An Australian golfer was draped in what NZ Golf says was a korowai or Māori cloak after winning the NZ Golf Open, but weaver Veranoa Hetet says it was a piece of "fake fur" and it's insulting to call it a korowai.
When triumphant Australian golfer Zach Murray took out the New Zealand Open at the weekend he posed for photographers kissing his giant silver trophy wearing what initially appeared to be a korowai on his shoulders.
NZ Golf said it was a korowai or Māori cloak; social media and others have not been so kind describing it as a chunk of faux fur from Spotlight or a couch rug topped off with rooster feathers.
Well-known weaver Veranoa Hetet is also a golf fan who was watching with whānau when Murray was cloaked in this thing that horrified her.
"I could tell straight away that it was a piece of faux fur that you can buy from Spotlight or Kmart or The Warehouse. I can tell at a glance - I've been weaving for years now and I know when a cloak is real and it's not real."
She said it was important to use the correct term for a Māori cloak so that the real korowai is not belittled or undermined.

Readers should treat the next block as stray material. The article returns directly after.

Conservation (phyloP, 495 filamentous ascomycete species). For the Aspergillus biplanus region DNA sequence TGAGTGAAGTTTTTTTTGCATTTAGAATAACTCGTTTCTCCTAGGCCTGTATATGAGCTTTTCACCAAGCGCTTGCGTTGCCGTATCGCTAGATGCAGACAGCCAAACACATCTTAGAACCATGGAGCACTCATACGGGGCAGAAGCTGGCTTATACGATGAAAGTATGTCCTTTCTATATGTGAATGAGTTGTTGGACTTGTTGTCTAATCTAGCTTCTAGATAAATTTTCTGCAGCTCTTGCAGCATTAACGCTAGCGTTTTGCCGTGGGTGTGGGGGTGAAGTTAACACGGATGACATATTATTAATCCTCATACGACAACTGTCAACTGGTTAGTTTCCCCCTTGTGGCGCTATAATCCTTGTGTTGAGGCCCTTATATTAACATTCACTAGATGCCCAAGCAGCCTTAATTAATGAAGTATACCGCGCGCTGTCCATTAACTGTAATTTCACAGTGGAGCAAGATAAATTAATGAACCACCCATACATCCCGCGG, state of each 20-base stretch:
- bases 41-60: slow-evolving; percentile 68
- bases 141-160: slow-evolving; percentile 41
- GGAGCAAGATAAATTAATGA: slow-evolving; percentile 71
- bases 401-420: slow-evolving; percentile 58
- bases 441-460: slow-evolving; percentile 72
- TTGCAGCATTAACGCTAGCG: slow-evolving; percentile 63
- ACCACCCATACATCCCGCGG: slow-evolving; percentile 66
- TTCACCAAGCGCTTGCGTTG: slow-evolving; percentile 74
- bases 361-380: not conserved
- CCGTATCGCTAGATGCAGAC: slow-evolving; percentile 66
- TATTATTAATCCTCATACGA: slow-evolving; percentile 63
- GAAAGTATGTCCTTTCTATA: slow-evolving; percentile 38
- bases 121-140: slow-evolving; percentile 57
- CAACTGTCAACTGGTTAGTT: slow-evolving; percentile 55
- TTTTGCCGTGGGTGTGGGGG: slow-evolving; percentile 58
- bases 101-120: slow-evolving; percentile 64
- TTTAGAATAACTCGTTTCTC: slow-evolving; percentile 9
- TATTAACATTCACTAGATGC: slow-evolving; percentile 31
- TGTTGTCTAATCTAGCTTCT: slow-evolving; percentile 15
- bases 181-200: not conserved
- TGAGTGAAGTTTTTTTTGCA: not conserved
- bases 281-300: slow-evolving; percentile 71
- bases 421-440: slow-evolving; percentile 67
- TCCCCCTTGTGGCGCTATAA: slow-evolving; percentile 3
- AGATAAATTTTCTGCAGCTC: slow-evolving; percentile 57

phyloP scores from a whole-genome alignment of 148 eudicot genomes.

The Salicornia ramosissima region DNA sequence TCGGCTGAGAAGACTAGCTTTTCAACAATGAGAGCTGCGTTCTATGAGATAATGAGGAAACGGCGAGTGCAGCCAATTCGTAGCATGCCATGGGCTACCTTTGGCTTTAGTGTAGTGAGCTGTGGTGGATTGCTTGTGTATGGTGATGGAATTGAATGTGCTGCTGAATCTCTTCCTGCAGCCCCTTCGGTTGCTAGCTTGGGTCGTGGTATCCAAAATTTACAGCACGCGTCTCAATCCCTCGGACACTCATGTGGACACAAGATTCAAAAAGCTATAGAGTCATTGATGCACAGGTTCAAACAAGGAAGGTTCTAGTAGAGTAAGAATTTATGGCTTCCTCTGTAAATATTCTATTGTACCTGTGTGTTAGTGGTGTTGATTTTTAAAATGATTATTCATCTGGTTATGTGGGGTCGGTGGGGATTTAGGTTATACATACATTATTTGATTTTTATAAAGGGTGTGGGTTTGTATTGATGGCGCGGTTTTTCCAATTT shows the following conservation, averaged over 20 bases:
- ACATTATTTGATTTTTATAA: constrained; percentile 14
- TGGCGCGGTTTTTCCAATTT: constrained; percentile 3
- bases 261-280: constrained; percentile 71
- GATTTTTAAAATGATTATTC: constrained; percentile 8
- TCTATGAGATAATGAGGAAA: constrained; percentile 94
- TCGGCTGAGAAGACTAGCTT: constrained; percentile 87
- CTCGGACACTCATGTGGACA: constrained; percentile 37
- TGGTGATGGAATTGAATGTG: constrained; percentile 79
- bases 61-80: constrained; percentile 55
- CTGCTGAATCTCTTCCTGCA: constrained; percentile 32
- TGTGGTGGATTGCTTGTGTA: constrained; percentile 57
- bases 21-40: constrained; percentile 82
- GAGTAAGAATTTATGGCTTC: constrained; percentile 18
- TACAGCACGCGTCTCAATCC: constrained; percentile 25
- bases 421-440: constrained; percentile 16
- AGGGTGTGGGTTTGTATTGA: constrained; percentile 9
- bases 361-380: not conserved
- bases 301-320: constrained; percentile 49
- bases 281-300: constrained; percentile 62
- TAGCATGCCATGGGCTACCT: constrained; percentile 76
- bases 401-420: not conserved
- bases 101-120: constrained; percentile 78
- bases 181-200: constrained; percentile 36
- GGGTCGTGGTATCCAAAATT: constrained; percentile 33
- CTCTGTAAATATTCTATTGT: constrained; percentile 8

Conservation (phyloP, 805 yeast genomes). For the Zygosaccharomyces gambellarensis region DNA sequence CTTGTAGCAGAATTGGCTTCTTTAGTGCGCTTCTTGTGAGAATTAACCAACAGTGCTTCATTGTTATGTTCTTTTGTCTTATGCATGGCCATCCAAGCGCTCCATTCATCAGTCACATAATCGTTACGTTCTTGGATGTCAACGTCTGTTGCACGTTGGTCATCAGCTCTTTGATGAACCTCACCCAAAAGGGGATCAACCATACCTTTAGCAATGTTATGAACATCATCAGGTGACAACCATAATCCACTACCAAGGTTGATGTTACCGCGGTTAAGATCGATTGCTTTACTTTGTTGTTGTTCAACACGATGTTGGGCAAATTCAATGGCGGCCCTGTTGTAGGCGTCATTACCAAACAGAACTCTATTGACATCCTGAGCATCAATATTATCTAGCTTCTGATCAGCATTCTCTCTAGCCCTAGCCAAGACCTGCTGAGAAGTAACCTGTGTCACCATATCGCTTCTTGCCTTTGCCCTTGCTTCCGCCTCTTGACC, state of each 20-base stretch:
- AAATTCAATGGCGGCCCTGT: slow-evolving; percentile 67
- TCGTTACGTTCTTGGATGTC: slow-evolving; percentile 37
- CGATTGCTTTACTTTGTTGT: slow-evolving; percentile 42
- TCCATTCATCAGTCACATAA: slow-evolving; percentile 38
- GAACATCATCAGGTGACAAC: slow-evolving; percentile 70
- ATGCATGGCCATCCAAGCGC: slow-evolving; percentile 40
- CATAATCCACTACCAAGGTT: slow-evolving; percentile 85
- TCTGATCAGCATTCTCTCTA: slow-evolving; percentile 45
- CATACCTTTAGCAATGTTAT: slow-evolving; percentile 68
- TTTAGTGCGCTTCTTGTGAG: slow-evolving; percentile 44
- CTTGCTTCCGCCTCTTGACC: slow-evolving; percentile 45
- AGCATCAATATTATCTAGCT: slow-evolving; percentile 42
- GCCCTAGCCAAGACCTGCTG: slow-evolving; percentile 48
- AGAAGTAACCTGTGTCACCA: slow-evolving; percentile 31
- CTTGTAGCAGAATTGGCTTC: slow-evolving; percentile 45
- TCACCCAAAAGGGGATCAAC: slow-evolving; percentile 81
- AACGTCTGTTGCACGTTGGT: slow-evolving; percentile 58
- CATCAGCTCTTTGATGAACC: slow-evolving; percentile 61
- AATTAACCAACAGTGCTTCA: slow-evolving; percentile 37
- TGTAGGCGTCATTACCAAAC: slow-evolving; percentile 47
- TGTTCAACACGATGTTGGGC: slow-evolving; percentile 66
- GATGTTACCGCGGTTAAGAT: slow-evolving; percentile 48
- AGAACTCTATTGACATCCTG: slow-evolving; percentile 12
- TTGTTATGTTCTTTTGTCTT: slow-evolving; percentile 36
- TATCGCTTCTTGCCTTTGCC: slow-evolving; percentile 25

"It's just using the right term," she said.
New Zealand Golf said it had been using the item of clothing for the past decade and although they could not say where it had come from, they did say it had been blessed by Ngāi Tahu.
Ms Hetet said the blessing made no difference and she was horrified that it had been used on a world stage.
"I'm embarrassed as a weaver. There are so many beautiful, accomplished weavers in New Zealand that could create something fitting, that would be fitting of the winner of the New Zealand Golf Open, and yet they chose to present him with something that was below par."
Ms Hetet said they should either not use a cloak or they should find a suitable weaver.
"Either do not use it or find a weaver who was able to create something that has a story that is specific to their competition, that has meaning and that holds mana, that holds mana in its very fabric, in its very make-up."
She said it was "tokenism" and "mis-appropriation" and it was not just an insult to weavers, but also to the winner of the competition.
Ms Hetet said a relation saw the same cloak being used couple years ago and wrote to Michael Hill and the New Zealand Golf Association but received no response.
"So this isn't the first time that it's been brought up and it's not the first time New Zealand Golf has been made aware that Māori people are unhappy, especially Māori weavers are unhappy about it."